International Day of Zero Tolerance to FGM/C

Photo of young girls
Genet, Tsiyon, and their friends are happy because they are the first generation in Kembata, Durame Woreda, Ethiopia, who do not have to undergo FGM/C at their young age.
Netsanet Assaye/Photoshare

The U.S. Agency for International Development (USAID) joins the global community in observing February 6th as the International Day of Zero Tolerance for  Female Genital Mutilation, an internationally recognized day to foster awareness of the devastating effects of female genital mutilation and cutting (FGM/C) and to renew the call for the abandonment of this harmful traditional practice. The theme of the upcoming 2017 International Day on Zero Tolerance for FGM is “Achieving the new Global Goals through the elimination of Female Genital Mutilation by 2030."

Over 200 million women and girls are thought to be living with the consequences of FGM/C. In the 29 countries where the practice is most concentrated, girls who undergo FGM/C are cut before the age of 15. In half of the countries where data is available, a majority of girls are cut before they turn five. According to UNICEF, an estimated 30 million girls are at risk of being cut within the next decade.

FGM/C is practiced across cultures and religions, though no religious texts mandate the procedure. Practiced primarily in sub-Saharan Africa, prevalence data indicates the practice also occurs in Indonesia, Malaysia, the Middle East, Latin America, and the Russian Caucuses.  Due to immigrant diaspora, incidences of FGM/C also occur in the United States, Australia and in European countries.

USAID’s Support

USAID has supported FGM/C abandonment efforts since the early 1990s, considering FGM/C not only a public health issue but a violation of a woman’s right to bodily integrity. In September 2000, the Agency officially incorporated abandonment of FGM/C into its development agenda, issuing an official policy [PDF, 19KB] and strategy on FGM/C. This commitment continued in the development and implementation of U.S. Strategy to Prevent and Respond to Gender-Based Violence Globally, launched in 2012 and updated in 2016, which specifically recognizes FGM/C as a harmful practice. Combatting FGM/C, along with child, early and forced marriage, is one of the goals of the U.S. Global Strategy to Empower Adolescent Girls.Over the years, the Agency has found, through programs and research, that the process of positive social transformation can occur when programs and policies focus on enabling communities to make their own collective choice to abandon FGM/C. These efforts are enhanced by educational campaigns and policy change.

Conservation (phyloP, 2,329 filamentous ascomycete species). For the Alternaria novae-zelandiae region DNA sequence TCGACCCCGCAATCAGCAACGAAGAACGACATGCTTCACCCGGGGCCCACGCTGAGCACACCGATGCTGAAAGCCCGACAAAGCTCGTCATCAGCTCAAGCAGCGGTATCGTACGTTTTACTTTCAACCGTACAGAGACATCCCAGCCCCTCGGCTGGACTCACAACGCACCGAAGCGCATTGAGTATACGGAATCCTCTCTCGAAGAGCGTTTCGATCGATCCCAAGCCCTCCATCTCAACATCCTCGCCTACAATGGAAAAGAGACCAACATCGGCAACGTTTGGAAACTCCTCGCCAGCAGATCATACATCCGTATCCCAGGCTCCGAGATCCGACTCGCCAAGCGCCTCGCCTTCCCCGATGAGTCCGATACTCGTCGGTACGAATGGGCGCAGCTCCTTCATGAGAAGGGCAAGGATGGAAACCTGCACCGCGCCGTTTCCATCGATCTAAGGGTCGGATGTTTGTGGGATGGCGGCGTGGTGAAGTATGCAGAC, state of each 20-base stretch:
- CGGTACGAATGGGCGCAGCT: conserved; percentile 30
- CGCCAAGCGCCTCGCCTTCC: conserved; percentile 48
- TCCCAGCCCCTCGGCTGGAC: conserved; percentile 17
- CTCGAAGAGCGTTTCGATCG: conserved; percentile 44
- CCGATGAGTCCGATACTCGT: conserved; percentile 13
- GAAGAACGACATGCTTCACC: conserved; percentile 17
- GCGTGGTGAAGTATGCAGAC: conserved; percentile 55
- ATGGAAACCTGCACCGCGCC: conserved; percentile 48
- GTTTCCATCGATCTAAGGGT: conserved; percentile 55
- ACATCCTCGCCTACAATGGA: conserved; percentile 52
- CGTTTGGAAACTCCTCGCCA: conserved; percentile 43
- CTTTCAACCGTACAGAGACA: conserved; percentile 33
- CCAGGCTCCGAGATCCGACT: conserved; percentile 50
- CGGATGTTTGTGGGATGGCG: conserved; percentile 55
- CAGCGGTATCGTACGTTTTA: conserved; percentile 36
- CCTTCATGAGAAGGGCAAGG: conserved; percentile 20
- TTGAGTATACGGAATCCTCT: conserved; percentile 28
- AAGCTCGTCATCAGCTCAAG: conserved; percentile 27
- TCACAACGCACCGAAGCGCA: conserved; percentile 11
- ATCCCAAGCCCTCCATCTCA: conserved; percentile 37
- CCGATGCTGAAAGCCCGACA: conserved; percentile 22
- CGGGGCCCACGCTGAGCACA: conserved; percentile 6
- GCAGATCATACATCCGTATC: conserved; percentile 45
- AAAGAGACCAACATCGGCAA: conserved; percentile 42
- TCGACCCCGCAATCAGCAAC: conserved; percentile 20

The U.S. government supports the women and men around the world who denounce this egregious practice and act to abolish it. While we have made tremendous progress over the past decade, work still lies ahead. For sustainable culture change, we must all — FGM/C survivors,  elders, FGM/C cutters, medical professionals, community and religious leaders, government officials, and members of civil society and multilateral organizations — work together to overturn deeply entrenched social norms that are not only harmful to women and girls, but to achieving global developmental outcomes. .

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